Finally, the night concluded with Sir Paul himself. McCartney’s set was not only the longest of the evening, but also the most energetic of the night, consisting of songs from The Beatles, Wings, and his solo catalogue. Performing classics like “Got To Get You Into My Life” and “Let It Be,” McCartney knows that people want to hear the songs they and their children and their children’s children have grown up on. Surprisingly, he played “Here Today” from his 1983 album Tug of War, a song he described as a one-way conversation with his ex-bandmate John Lennon after his murder in 1980. If anyone denies the emotional impact of anything McCartney has done post-Beatles, tell that to the woman weeping next to me throughout the whole song, face in hands.
There was no guarantee that Ringo and Paul would be performing together but with a triumphant introduction of Ringo as Billy Shears, Starr’s personality on Sgt. Pepper, the two shared a microphone on “With A Little Help From My Friends,” marking the first time the two have shared a stage since 2002 when they performed at “A Concert For George.” The moment was perhaps more legendary for the people in the audience, and from the looks of things between McCartney and Starr, it was just two friends reconnecting in front of 6,000 people.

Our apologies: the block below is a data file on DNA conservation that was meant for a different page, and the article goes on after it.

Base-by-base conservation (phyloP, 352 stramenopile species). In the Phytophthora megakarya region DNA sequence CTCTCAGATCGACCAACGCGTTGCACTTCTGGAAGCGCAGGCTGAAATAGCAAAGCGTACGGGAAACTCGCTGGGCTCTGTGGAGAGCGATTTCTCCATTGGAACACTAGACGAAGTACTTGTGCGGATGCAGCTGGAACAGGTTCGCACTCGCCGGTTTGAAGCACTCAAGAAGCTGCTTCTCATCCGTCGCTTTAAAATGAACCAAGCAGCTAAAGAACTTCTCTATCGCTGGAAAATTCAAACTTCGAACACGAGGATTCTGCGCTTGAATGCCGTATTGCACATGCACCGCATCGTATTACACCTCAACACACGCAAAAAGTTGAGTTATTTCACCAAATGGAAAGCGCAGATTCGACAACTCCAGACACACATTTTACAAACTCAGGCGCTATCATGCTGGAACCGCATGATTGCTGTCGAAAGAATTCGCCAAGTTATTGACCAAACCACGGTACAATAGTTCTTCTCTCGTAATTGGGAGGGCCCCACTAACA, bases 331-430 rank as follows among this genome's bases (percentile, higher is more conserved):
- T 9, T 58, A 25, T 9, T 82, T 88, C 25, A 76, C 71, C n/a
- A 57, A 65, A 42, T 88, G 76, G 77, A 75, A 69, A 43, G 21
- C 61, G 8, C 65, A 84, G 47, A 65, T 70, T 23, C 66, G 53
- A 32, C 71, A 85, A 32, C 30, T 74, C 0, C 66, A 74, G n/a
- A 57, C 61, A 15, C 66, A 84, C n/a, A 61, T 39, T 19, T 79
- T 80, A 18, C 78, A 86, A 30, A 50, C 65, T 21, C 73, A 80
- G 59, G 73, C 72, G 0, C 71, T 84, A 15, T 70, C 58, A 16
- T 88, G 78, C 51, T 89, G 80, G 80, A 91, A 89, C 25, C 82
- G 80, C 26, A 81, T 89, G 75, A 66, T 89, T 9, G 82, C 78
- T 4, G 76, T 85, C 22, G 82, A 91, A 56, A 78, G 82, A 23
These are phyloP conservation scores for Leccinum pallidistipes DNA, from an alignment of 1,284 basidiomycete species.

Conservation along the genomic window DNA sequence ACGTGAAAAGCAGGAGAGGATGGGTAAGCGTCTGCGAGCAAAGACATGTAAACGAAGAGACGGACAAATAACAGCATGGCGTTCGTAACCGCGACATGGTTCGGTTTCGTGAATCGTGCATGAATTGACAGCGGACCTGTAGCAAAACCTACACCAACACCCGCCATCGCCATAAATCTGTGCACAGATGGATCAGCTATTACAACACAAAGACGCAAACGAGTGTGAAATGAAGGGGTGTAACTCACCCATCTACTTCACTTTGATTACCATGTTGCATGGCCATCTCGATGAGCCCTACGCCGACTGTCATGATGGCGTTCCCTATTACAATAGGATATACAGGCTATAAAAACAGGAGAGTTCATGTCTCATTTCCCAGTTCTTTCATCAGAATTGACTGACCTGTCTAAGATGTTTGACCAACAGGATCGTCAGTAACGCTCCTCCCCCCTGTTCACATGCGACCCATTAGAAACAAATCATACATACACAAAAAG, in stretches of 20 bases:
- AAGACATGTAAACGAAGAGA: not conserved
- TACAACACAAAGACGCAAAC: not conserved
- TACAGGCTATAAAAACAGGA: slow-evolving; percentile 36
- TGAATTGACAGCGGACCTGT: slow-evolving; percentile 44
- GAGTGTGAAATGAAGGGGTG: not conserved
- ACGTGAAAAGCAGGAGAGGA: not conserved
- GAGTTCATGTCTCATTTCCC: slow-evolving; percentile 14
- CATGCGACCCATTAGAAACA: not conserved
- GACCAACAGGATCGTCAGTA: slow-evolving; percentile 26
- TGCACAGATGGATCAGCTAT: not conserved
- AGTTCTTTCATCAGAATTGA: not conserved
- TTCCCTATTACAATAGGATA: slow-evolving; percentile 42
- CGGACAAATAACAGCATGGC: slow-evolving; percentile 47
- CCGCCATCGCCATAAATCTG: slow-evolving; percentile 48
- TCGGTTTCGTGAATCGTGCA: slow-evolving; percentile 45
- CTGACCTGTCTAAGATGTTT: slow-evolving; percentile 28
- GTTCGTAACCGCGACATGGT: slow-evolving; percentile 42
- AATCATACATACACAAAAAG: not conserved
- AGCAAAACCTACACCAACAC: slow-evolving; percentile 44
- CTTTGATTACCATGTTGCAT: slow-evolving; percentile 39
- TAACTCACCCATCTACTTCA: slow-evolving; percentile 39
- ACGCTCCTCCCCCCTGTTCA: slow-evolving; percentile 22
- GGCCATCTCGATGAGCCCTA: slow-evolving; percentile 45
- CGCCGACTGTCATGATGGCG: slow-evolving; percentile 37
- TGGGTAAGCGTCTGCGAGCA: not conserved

Ceremoniously, the evening concluded with the night’s lineup onstage performing “Cosmically Conscious,” a song McCartney wrote on the 1968 trip to Rishikesh, India that appeared as a hidden track on his 1993 album Off the Ground. They all then launched into “I Saw Her Standing There,” with Ringo on drum and McCartney still hitting those high notes -- it was the most inspirational moment of the night.
If this is what Transcendental Meditation gets you, I’m pretty confident that more than a few people might check it out.
Brittain Ashford / Letters & Numbers
Northeast Kingdom; Brooklyn, NY